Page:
Negative polarity as scope marking

Christian Barker

    Research output: Contribution to journalArticle

    Abstract

    What is the communicative value of negative polarity? That is, why do so many languages maintain a stock of special indefinites (weak Negative Polarity Items) that occur only in a proper subset of the contexts in which ordinary indefinites can appear? Previous answers include: marking the validity of downward inferences; marking the invalidity of veridical inferences; or triggering strengthening implications. My starting point for exploring a new answer is the fact that an NPI must always take narrow scope with respect to its licensing context. In contrast, ordinary indefinites are notorious for taking wide scope. So whatever other functions NPIs may have, they at least serve as an utterly reliable signal that an indefinite is taking narrow scope. As also proposed in recent work of Kusumoto and Tancredi, I will show that NPIs are only licensed in contexts in which the wide scope construal of an indefinite fails to entail the narrow scope. In other words, weak NPIs occur only in contexts in which taking narrow scope matters for interpretation. Thus one part of the explanation for the ubiquity and robust stability of negative polarity is that it signals scope relations.

    Original languageEnglish (US)
    Pages (from-to)1-28
    Number of pages28
    JournalLinguistics and Philosophy
    DOIs
    StateAccepted/In press - May 7 2018

    Fingerprint

    invalidity
    interpretation
    language
    Values
    Negative Polarity

    Keywords

    • Downward entailing
    • Exhaustivity
    • Monotonicity
    • Negative polarity
    • Scope
    • Strengthening
    • Veridicality

    ASJC Scopus subject areas

    • Philosophy
    • Linguistics and Language

    Cite this

    Negative polarity as scope marking. / Barker, Christian.

    In: Linguistics and Philosophy, 07.05.2018, p. 1-28.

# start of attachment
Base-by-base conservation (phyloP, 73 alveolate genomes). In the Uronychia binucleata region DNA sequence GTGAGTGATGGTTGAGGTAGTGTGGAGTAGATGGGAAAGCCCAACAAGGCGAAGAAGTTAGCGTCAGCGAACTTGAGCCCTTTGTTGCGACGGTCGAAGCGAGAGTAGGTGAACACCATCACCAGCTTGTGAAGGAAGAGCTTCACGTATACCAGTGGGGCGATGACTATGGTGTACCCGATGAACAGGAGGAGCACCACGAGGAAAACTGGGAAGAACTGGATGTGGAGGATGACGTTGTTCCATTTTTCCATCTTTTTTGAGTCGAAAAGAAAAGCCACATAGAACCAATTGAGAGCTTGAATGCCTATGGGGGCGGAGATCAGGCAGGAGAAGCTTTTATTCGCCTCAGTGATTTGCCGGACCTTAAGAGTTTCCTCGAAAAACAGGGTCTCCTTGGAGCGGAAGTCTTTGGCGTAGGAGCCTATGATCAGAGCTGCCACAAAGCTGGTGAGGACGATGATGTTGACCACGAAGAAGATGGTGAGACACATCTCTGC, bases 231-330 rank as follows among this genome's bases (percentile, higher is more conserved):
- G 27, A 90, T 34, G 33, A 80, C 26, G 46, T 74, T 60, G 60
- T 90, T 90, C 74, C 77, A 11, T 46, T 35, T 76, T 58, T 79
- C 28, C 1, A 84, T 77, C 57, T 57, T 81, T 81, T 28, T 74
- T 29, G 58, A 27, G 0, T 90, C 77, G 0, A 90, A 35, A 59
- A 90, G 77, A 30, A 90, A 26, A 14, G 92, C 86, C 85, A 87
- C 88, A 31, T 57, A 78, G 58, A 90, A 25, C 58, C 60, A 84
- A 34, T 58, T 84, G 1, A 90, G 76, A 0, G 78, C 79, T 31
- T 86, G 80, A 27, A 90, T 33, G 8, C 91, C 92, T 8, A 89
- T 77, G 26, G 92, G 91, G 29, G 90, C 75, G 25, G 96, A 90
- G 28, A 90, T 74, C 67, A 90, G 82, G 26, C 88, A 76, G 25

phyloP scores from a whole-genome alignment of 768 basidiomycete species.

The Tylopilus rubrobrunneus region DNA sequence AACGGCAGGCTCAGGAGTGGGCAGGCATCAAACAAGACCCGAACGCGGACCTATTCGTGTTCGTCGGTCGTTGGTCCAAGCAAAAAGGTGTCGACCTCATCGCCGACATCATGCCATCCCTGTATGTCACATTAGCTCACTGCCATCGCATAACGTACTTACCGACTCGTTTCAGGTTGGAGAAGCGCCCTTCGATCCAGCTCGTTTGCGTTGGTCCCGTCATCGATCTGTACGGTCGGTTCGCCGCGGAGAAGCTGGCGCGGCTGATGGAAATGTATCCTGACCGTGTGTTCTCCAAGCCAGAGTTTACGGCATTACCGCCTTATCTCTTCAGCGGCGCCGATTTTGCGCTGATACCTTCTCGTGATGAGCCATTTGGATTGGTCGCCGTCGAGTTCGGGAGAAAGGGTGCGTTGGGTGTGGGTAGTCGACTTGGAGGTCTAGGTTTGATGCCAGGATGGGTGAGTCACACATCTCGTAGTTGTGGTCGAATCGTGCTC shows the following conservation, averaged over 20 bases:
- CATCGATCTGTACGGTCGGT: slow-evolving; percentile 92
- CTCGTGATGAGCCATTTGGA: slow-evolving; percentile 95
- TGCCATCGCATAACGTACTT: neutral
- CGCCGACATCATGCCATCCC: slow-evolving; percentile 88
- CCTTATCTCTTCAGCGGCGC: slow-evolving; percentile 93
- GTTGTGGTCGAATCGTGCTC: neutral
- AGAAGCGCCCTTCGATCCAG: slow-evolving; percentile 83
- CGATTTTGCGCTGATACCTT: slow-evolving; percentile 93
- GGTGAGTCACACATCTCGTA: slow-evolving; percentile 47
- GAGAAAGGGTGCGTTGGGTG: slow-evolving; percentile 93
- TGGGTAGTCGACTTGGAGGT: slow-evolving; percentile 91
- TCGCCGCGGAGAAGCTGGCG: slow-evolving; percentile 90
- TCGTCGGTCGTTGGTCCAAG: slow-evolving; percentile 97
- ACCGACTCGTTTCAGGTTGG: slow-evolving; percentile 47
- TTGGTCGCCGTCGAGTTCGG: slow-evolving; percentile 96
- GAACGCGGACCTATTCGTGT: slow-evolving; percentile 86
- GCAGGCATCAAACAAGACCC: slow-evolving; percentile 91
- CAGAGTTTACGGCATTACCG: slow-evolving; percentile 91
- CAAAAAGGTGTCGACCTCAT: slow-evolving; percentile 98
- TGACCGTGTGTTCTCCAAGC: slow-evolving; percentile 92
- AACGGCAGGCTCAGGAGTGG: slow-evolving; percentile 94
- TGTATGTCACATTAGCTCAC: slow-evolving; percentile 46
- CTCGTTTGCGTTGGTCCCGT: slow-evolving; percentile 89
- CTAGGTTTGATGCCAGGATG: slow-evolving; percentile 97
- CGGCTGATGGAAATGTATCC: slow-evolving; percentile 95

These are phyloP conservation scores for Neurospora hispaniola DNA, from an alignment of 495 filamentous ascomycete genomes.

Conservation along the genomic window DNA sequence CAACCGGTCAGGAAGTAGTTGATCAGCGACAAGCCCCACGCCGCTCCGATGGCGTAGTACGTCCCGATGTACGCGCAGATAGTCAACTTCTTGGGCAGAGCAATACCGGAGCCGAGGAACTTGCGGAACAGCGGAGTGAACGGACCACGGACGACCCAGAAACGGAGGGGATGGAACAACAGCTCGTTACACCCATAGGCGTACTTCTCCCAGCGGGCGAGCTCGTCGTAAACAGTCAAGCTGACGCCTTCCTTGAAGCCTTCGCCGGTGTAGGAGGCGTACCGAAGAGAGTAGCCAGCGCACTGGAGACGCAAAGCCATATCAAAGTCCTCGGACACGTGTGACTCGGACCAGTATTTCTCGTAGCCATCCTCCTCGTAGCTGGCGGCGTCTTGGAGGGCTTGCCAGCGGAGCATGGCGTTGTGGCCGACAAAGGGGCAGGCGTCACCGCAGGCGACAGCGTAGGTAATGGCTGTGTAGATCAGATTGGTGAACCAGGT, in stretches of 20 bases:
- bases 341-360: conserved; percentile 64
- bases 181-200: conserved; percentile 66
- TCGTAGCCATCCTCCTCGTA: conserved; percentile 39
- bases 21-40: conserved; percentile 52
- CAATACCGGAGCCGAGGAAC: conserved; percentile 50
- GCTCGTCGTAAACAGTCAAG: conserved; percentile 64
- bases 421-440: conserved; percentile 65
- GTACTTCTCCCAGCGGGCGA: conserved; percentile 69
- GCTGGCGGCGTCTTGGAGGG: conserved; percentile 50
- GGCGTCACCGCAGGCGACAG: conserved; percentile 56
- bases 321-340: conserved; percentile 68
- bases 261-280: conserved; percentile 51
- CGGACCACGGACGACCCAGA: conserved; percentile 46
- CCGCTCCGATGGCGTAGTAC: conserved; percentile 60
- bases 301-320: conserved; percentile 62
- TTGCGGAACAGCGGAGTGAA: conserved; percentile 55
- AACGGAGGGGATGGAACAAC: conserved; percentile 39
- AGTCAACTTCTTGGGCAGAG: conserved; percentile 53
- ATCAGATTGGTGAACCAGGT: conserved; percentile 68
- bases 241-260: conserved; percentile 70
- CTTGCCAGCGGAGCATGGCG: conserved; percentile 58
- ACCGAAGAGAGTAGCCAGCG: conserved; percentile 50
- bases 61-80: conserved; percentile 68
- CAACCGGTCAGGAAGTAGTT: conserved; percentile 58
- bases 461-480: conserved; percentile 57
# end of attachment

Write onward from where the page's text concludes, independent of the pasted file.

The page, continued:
Research output: Contribution to journalArticle

    Barker, Christian. / Negative polarity as scope marking. In: Linguistics and Philosophy. 2018 ; pp. 1-28.
    @article{6cb89f8e82ab4a84842d88091f3a0421,
    title = "Negative polarity as scope marking",
    abstract = "What is the communicative value of negative polarity? That is, why do so many languages maintain a stock of special indefinites (weak Negative Polarity Items) that occur only in a proper subset of the contexts in which ordinary indefinites can appear? Previous answers include: marking the validity of downward inferences; marking the invalidity of veridical inferences; or triggering strengthening implications. My starting point for exploring a new answer is the fact that an NPI must always take narrow scope with respect to its licensing context. In contrast, ordinary indefinites are notorious for taking wide scope. So whatever other functions NPIs may have, they at least serve as an utterly reliable signal that an indefinite is taking narrow scope. As also proposed in recent work of Kusumoto and Tancredi, I will show that NPIs are only licensed in contexts in which the wide scope construal of an indefinite fails to entail the narrow scope. In other words, weak NPIs occur only in contexts in which taking narrow scope matters for interpretation. Thus one part of the explanation for the ubiquity and robust stability of negative polarity is that it signals scope relations.",